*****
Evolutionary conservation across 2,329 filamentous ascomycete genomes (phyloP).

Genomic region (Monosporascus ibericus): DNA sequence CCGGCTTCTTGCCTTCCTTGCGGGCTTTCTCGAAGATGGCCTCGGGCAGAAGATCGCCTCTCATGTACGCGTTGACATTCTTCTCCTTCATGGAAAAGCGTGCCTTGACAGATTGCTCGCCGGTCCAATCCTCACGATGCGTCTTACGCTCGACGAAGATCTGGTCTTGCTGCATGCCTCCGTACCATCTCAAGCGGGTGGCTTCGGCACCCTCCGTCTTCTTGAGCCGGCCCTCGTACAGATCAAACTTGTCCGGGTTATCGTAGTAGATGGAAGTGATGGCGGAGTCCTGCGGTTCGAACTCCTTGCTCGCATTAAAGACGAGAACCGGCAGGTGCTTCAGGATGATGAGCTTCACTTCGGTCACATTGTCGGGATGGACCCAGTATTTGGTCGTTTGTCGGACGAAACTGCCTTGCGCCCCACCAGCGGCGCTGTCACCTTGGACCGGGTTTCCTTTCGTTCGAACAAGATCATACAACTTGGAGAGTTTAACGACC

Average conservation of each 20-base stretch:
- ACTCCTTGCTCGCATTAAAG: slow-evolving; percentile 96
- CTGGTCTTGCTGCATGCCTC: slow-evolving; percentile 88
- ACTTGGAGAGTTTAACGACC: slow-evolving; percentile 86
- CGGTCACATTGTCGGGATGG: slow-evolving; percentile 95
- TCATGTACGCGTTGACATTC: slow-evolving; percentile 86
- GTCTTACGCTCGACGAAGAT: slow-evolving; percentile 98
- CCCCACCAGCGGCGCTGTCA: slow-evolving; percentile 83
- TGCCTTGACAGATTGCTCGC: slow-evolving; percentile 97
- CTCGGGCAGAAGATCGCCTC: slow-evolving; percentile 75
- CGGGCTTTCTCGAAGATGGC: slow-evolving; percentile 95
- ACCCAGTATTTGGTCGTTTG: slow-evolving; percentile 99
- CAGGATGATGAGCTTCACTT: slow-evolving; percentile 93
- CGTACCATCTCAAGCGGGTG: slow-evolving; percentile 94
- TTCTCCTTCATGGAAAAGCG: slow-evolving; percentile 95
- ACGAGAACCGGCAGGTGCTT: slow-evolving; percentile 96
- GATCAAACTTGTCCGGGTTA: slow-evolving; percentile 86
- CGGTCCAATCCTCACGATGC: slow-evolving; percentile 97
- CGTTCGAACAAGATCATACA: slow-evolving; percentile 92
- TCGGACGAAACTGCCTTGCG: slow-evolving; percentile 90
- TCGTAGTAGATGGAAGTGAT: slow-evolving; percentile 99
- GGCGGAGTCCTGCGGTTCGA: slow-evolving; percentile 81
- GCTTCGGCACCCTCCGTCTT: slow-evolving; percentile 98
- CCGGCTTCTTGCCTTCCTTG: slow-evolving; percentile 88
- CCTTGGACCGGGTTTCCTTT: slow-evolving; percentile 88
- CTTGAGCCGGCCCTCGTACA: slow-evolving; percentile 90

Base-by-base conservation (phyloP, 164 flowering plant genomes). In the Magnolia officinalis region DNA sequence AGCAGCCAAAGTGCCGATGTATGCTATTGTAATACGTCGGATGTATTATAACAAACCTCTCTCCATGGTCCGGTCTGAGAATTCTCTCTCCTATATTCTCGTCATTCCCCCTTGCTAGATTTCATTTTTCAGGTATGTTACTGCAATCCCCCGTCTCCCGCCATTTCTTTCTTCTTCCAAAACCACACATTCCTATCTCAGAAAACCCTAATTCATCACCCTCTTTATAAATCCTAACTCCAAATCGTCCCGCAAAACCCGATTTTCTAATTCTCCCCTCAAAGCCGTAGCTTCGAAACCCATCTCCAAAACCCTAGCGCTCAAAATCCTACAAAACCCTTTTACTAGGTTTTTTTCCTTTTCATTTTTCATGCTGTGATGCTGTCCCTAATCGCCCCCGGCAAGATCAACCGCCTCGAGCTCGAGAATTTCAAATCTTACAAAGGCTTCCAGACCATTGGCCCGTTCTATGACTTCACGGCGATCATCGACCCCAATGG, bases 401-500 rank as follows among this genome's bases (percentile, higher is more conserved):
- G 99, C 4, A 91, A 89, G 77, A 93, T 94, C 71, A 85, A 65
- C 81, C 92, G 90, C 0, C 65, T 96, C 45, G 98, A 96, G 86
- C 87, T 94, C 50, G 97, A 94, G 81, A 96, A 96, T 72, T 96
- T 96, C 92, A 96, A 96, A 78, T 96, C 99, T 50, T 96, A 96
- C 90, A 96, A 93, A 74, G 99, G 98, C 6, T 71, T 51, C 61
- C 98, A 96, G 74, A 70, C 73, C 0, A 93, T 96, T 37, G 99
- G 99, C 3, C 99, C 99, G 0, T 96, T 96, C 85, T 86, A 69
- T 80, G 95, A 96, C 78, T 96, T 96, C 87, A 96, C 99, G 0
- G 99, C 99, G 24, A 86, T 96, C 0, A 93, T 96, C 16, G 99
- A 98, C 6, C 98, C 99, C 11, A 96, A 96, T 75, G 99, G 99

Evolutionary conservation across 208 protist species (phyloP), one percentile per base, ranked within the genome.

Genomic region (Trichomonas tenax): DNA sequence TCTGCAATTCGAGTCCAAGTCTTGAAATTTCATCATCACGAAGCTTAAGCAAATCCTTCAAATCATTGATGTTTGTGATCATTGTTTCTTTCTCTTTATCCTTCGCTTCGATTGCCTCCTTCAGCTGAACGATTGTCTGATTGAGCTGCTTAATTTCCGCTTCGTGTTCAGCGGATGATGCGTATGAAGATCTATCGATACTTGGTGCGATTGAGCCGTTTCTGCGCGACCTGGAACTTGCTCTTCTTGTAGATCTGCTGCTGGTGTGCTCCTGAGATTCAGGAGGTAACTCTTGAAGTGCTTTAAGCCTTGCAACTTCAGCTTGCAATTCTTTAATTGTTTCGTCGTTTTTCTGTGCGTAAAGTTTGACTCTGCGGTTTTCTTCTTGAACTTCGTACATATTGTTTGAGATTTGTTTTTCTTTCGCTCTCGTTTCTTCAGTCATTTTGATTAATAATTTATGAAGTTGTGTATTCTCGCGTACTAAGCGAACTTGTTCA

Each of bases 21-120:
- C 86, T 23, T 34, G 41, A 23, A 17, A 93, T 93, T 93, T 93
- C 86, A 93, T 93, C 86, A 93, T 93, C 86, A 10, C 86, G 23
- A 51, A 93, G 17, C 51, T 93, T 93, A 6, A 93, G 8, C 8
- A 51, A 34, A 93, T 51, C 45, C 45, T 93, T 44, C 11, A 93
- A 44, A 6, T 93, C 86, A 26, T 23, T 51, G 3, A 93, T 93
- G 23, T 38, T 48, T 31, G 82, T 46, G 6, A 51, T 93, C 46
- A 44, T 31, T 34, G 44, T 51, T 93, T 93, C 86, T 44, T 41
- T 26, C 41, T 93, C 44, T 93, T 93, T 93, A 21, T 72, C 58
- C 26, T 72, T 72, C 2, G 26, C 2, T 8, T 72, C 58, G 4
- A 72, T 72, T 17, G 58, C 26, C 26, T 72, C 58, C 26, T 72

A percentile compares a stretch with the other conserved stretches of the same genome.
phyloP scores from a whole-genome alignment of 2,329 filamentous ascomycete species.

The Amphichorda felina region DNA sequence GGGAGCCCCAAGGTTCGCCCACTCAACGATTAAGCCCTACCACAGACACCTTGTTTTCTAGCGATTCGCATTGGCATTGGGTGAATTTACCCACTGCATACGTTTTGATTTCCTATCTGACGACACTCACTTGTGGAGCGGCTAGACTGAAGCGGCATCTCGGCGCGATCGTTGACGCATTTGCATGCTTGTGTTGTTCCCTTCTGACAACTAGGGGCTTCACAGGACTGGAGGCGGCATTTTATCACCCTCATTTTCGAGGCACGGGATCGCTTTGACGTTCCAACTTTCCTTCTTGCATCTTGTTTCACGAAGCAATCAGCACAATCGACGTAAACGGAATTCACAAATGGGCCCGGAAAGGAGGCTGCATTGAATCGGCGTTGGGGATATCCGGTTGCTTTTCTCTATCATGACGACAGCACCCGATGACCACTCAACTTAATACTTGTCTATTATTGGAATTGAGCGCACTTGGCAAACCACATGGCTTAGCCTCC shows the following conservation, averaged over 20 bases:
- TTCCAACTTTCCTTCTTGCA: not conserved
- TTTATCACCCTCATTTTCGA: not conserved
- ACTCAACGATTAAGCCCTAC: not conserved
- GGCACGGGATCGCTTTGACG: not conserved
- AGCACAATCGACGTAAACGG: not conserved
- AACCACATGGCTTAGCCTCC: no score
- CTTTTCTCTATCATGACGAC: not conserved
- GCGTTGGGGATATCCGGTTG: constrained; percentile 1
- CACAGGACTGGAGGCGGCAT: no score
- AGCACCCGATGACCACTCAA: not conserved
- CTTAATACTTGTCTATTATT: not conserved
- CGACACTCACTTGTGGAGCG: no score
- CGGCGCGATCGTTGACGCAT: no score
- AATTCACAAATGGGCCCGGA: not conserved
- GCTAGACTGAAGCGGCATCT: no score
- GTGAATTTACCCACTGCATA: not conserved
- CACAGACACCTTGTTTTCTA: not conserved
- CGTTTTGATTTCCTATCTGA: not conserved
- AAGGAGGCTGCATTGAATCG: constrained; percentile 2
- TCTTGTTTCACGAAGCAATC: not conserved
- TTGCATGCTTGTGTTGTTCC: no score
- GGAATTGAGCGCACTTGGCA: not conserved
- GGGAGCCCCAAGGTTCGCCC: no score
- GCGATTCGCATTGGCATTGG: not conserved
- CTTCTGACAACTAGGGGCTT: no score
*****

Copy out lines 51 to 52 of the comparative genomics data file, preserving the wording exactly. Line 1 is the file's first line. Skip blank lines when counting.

- C 26, T 72, T 72, C 2, G 26, C 2, T 8, T 72, C 58, G 4
- A 72, T 72, T 17, G 58, C 26, C 26, T 72, C 58, C 26, T 72